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Brazilian Adventure is a book by Peter Fleming about his search for the lost Colonel Percy Fawcett in the Brazilian jungle. Fawcett along with his son and another companion had disappeared while searching for the Lost City of Z in 1925. Fleming was working as literary editor for The Times when he answered a small ad asking for volunteers to join an expedition to find out what had happened to Fawcett. The story of Fleming's 1932 expedition is told in Brazilian Adventure.
Despite a great deal of fanfare, the expedition seems to have been very poorly organized and Fleming and his companions do not seem to have done much preparation, not even bothering to learn Portuguese. The expedition, commanded by an eccentric American "Major George Lewy Pingle" (in reality, an alias for Captain J. G. Holman), eventually made its way to the Araguaya river and proceeded down it, blasting away at any creature that moved.
When the expedition reached the Tapirapé River[disambiguation needed], which Fawcett was known to have traveled, the group broke up, with Major Pingle refusing to go any farther. Fleming and two other colleagues resigned from the expedition and headed up river alone. After some difficult traveling, they were forced to turn back without discovering anything about the fate of Fawcett.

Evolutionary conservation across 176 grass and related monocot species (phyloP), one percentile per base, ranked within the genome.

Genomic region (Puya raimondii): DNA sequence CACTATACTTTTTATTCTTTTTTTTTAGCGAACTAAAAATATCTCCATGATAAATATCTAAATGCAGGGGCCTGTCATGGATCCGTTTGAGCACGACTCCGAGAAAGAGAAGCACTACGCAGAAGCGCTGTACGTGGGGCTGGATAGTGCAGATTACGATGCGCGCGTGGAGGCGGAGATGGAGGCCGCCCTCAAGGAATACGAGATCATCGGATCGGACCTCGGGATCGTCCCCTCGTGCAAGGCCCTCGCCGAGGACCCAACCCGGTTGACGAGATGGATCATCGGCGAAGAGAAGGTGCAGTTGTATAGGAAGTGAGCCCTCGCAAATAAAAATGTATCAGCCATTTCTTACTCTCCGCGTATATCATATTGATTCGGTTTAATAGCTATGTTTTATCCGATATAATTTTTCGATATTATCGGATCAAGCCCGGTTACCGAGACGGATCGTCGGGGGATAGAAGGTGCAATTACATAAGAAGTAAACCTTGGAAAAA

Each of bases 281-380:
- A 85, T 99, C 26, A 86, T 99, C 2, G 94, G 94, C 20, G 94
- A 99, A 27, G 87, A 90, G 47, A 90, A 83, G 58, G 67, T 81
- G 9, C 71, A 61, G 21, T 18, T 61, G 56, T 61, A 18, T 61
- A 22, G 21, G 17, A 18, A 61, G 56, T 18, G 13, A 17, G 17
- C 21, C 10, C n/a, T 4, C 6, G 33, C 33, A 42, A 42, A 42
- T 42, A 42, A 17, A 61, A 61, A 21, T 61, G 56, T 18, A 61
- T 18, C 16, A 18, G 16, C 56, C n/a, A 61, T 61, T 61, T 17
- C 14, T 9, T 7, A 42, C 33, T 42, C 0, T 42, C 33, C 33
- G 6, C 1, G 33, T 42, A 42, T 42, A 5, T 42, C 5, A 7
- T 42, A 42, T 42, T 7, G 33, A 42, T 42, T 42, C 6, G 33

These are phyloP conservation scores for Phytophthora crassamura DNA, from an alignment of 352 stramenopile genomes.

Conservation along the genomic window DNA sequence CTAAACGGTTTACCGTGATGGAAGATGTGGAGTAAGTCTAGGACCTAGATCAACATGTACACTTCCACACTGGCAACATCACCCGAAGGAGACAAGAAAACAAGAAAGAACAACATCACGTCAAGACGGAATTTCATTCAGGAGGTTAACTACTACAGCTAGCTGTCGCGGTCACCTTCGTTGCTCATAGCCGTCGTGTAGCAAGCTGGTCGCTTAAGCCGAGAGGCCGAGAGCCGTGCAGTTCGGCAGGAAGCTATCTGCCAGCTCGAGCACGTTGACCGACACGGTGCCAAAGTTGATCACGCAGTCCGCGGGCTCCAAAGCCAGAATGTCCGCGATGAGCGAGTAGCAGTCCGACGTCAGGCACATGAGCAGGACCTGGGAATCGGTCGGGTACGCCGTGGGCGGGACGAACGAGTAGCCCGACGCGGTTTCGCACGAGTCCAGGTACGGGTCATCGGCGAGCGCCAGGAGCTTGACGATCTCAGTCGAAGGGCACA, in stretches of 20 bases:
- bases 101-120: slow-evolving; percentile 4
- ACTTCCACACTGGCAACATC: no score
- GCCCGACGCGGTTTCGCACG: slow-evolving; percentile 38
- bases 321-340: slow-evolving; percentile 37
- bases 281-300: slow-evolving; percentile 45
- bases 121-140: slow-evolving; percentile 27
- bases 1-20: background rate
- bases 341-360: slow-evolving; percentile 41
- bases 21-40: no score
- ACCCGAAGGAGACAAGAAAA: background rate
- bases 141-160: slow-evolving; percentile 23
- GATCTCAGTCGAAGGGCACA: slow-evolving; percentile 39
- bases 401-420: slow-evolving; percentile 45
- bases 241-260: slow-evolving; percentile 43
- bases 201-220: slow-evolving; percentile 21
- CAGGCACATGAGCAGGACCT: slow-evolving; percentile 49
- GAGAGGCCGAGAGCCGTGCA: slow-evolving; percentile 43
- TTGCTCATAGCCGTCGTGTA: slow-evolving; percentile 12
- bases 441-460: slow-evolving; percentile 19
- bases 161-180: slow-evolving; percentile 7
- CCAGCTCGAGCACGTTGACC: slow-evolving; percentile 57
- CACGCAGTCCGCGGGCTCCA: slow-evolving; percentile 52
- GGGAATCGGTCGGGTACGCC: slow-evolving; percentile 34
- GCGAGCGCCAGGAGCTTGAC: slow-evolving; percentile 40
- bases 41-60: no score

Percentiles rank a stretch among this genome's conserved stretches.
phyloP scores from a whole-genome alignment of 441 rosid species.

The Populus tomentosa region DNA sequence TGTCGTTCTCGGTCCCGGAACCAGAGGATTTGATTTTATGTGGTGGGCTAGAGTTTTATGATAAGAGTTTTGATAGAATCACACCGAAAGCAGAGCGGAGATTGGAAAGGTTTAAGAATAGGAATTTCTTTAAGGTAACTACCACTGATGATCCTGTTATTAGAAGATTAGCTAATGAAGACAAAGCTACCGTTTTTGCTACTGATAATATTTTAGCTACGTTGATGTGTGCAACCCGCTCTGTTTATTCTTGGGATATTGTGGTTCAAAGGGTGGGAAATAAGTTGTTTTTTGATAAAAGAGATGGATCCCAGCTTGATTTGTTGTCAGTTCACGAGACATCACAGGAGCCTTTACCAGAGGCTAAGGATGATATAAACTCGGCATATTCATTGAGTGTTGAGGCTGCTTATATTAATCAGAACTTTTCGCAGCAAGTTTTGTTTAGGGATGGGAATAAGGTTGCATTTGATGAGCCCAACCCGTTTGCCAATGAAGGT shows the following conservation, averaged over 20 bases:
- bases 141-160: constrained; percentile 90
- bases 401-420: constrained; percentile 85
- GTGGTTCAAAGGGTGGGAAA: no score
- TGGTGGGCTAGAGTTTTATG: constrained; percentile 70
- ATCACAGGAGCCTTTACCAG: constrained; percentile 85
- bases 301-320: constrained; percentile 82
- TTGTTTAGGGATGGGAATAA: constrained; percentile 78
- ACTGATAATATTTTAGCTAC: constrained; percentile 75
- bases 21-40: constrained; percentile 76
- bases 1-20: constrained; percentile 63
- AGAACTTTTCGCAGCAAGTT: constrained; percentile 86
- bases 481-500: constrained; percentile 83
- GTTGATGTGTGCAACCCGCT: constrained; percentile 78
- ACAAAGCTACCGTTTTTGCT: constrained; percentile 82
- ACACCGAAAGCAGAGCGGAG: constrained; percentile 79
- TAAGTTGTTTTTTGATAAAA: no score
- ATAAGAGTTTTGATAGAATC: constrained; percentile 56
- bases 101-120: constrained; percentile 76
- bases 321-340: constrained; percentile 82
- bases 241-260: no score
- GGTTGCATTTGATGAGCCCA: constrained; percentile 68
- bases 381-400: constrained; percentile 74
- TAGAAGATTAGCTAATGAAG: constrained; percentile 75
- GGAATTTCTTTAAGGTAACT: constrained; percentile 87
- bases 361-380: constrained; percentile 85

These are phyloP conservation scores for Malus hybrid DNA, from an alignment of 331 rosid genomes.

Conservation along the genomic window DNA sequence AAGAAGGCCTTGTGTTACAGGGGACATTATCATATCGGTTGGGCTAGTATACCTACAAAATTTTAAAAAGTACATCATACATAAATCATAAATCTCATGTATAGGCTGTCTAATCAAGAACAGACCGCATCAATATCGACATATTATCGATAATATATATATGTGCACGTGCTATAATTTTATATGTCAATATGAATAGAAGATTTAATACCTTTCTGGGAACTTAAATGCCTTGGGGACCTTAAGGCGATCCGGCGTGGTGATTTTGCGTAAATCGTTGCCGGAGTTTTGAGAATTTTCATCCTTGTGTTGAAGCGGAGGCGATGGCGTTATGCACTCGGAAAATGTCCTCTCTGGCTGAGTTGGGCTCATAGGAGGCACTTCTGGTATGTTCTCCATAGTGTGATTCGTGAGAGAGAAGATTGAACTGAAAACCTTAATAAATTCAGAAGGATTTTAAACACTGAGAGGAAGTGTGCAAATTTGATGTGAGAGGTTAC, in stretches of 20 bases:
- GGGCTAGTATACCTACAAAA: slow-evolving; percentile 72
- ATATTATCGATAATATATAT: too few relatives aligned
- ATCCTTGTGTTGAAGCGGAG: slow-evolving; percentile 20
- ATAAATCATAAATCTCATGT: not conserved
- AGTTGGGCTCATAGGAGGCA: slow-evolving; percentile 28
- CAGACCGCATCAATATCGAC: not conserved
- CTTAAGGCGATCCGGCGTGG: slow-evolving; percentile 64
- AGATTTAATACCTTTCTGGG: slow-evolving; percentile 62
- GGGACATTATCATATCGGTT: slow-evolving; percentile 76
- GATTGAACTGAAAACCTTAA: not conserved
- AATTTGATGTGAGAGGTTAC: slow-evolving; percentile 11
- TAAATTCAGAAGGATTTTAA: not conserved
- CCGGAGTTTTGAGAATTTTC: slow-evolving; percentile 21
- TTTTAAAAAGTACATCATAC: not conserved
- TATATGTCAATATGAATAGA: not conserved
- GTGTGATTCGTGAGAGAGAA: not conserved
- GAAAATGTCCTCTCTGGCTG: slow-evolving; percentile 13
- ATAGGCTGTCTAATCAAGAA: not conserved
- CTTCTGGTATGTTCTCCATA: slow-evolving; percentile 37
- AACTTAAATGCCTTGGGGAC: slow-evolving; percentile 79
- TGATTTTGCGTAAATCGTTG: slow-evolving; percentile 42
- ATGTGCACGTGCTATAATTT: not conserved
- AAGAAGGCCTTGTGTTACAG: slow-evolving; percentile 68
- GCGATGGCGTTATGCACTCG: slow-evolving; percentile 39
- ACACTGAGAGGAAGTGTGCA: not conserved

The third part of the book describes Fleming and his friends racing Major Pingle and the loyalists down the Araguaya and Tocantins rivers to the Amazon River and the port of Belém, from where they could get a ship home. This part of the journey actually has a purpose, whereas it is difficult to believe that members of the expedition were really serious about the search for Fawcett.
The book is a light and amusing read and Fleming writes well, although he is very much a product of his time and class. The book's claim to fame is that it is, in the word of the author, "honest," in the sense that it lampooned earlier works of travel literature, such as the sometime over-the-top descriptions of daring-do found in Colonel Fawcett's writings. For this reason it is often considered a classic of travel literature, along with Fleming's next two books, One's Company: A Journey to China in 1933 (published in 1934) and News from Tartary: A Journey from Peking to Kashmir (1936) which were widely read by the public and influential with other travel writers.